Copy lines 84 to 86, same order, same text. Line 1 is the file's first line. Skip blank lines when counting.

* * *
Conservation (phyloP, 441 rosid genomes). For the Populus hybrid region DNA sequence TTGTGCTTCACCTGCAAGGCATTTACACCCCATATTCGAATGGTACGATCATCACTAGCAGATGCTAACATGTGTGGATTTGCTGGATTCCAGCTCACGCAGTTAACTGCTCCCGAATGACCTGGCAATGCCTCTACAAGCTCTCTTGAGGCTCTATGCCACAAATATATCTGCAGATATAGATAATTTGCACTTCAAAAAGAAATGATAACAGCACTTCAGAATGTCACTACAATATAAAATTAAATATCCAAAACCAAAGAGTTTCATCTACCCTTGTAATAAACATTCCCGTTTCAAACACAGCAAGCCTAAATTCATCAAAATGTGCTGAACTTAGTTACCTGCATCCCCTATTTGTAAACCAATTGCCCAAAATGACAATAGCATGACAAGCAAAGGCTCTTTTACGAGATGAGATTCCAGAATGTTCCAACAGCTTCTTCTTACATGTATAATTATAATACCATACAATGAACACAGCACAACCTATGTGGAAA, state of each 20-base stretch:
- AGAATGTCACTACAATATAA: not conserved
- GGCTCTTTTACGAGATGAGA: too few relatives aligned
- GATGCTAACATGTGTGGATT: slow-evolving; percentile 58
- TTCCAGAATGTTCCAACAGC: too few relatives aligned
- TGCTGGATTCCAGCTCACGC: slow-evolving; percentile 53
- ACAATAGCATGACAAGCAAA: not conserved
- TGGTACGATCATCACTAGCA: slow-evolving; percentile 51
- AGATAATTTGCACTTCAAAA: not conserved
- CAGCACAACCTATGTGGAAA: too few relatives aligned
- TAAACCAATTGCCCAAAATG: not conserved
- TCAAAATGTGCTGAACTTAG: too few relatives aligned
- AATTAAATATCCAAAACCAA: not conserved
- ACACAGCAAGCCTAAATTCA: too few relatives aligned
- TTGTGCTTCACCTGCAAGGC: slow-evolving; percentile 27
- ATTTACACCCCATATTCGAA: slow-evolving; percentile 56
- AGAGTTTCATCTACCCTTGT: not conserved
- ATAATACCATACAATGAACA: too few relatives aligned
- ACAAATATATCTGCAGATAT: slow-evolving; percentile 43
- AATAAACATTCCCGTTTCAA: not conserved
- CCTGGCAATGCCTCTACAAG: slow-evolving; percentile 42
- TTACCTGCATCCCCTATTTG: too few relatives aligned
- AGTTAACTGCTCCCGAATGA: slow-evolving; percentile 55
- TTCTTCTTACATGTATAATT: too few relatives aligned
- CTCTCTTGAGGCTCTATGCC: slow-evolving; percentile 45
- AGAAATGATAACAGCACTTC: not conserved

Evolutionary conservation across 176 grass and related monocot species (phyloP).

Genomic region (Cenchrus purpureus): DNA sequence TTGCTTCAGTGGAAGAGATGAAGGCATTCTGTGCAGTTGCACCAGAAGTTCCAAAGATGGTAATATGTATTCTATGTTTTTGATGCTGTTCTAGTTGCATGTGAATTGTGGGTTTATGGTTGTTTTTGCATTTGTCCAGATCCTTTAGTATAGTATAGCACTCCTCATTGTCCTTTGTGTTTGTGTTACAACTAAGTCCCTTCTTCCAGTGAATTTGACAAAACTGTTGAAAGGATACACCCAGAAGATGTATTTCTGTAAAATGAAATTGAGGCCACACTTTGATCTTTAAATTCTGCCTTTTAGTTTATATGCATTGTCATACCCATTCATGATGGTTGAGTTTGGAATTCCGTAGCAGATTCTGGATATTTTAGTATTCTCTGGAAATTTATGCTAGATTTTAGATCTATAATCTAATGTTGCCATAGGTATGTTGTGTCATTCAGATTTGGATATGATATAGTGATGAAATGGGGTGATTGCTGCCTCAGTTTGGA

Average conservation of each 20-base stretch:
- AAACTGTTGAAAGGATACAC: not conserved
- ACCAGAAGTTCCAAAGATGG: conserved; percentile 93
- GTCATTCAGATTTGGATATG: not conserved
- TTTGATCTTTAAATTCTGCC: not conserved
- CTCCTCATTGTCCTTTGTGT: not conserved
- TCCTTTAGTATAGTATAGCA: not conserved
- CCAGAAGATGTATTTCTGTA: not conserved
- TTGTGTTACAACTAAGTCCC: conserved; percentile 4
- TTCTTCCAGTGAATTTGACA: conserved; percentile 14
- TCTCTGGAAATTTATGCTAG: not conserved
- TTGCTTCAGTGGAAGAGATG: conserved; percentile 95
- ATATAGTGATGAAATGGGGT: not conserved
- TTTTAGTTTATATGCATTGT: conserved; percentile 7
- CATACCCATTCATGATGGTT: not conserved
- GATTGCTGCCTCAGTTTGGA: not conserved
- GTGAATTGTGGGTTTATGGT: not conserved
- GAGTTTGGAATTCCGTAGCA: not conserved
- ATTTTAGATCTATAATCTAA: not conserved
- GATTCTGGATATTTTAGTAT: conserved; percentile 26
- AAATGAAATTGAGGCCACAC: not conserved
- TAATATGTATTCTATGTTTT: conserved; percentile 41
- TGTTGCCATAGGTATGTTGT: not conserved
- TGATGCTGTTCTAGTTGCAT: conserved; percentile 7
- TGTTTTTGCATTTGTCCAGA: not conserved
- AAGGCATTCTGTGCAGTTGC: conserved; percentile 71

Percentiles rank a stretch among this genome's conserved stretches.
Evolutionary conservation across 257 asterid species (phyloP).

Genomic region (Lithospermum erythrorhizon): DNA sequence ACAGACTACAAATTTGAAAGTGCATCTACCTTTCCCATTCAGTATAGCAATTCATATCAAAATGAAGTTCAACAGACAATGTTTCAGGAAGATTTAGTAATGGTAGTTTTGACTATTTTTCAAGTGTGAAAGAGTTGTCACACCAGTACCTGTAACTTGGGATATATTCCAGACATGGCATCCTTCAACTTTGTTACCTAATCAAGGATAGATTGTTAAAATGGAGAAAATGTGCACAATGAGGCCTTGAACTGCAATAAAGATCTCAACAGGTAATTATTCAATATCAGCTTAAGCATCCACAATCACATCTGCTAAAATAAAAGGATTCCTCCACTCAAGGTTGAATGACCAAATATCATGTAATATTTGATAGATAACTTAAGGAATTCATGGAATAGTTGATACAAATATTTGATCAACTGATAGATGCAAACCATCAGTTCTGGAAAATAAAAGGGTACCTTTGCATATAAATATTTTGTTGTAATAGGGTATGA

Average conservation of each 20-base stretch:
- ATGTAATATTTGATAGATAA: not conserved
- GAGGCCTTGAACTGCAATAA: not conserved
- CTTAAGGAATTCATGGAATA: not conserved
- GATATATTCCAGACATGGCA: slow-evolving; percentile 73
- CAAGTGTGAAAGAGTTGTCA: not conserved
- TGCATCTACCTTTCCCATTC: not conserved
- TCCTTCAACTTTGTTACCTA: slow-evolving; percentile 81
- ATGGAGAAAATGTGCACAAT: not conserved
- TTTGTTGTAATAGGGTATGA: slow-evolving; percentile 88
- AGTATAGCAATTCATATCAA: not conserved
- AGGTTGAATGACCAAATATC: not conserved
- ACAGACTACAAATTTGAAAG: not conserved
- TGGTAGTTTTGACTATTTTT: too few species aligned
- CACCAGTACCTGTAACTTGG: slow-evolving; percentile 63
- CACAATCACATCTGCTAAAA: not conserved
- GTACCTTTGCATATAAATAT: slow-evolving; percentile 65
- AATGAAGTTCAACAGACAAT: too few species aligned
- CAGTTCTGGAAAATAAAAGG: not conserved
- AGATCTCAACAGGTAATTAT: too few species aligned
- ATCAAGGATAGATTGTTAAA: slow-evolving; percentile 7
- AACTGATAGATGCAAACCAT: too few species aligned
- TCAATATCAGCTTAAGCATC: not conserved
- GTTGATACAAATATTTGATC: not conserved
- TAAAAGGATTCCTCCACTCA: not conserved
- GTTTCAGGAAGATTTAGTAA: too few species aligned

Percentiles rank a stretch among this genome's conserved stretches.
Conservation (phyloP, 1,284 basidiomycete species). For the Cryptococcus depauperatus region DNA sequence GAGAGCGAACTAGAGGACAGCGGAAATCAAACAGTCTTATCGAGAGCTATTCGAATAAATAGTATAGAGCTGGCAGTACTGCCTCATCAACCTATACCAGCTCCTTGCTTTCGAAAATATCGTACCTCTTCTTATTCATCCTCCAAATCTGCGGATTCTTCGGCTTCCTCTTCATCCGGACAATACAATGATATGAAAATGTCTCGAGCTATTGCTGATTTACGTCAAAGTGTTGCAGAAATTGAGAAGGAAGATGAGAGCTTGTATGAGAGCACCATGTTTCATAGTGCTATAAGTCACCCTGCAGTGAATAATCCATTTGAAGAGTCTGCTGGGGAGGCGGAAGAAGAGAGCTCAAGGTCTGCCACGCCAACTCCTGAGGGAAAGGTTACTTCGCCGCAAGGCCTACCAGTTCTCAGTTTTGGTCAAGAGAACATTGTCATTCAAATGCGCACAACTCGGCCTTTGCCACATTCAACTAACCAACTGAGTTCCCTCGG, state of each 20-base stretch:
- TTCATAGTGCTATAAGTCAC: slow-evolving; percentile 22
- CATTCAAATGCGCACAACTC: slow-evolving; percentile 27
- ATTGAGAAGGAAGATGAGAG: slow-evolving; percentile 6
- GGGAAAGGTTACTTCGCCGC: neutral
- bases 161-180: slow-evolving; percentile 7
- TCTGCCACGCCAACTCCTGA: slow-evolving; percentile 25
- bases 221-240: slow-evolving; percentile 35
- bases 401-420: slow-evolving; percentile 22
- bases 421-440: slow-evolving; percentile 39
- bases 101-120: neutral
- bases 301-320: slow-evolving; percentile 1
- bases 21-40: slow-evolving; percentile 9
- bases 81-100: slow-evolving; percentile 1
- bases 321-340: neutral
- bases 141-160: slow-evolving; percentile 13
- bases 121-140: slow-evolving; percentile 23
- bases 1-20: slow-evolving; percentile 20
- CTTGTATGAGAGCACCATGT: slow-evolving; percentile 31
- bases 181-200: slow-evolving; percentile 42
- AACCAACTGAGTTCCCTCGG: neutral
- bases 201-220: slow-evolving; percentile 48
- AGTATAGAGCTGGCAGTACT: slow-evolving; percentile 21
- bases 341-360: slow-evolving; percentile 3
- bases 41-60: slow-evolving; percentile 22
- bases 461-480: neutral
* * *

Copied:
Percentiles rank a stretch among this genome's conserved stretches.
Conservation (phyloP, 1,284 basidiomycete species). For the Cryptococcus depauperatus region DNA sequence GAGAGCGAACTAGAGGACAGCGGAAATCAAACAGTCTTATCGAGAGCTATTCGAATAAATAGTATAGAGCTGGCAGTACTGCCTCATCAACCTATACCAGCTCCTTGCTTTCGAAAATATCGTACCTCTTCTTATTCATCCTCCAAATCTGCGGATTCTTCGGCTTCCTCTTCATCCGGACAATACAATGATATGAAAATGTCTCGAGCTATTGCTGATTTACGTCAAAGTGTTGCAGAAATTGAGAAGGAAGATGAGAGCTTGTATGAGAGCACCATGTTTCATAGTGCTATAAGTCACCCTGCAGTGAATAATCCATTTGAAGAGTCTGCTGGGGAGGCGGAAGAAGAGAGCTCAAGGTCTGCCACGCCAACTCCTGAGGGAAAGGTTACTTCGCCGCAAGGCCTACCAGTTCTCAGTTTTGGTCAAGAGAACATTGTCATTCAAATGCGCACAACTCGGCCTTTGCCACATTCAACTAACCAACTGAGTTCCCTCGG, state of each 20-base stretch:
- TTCATAGTGCTATAAGTCAC: slow-evolving; percentile 22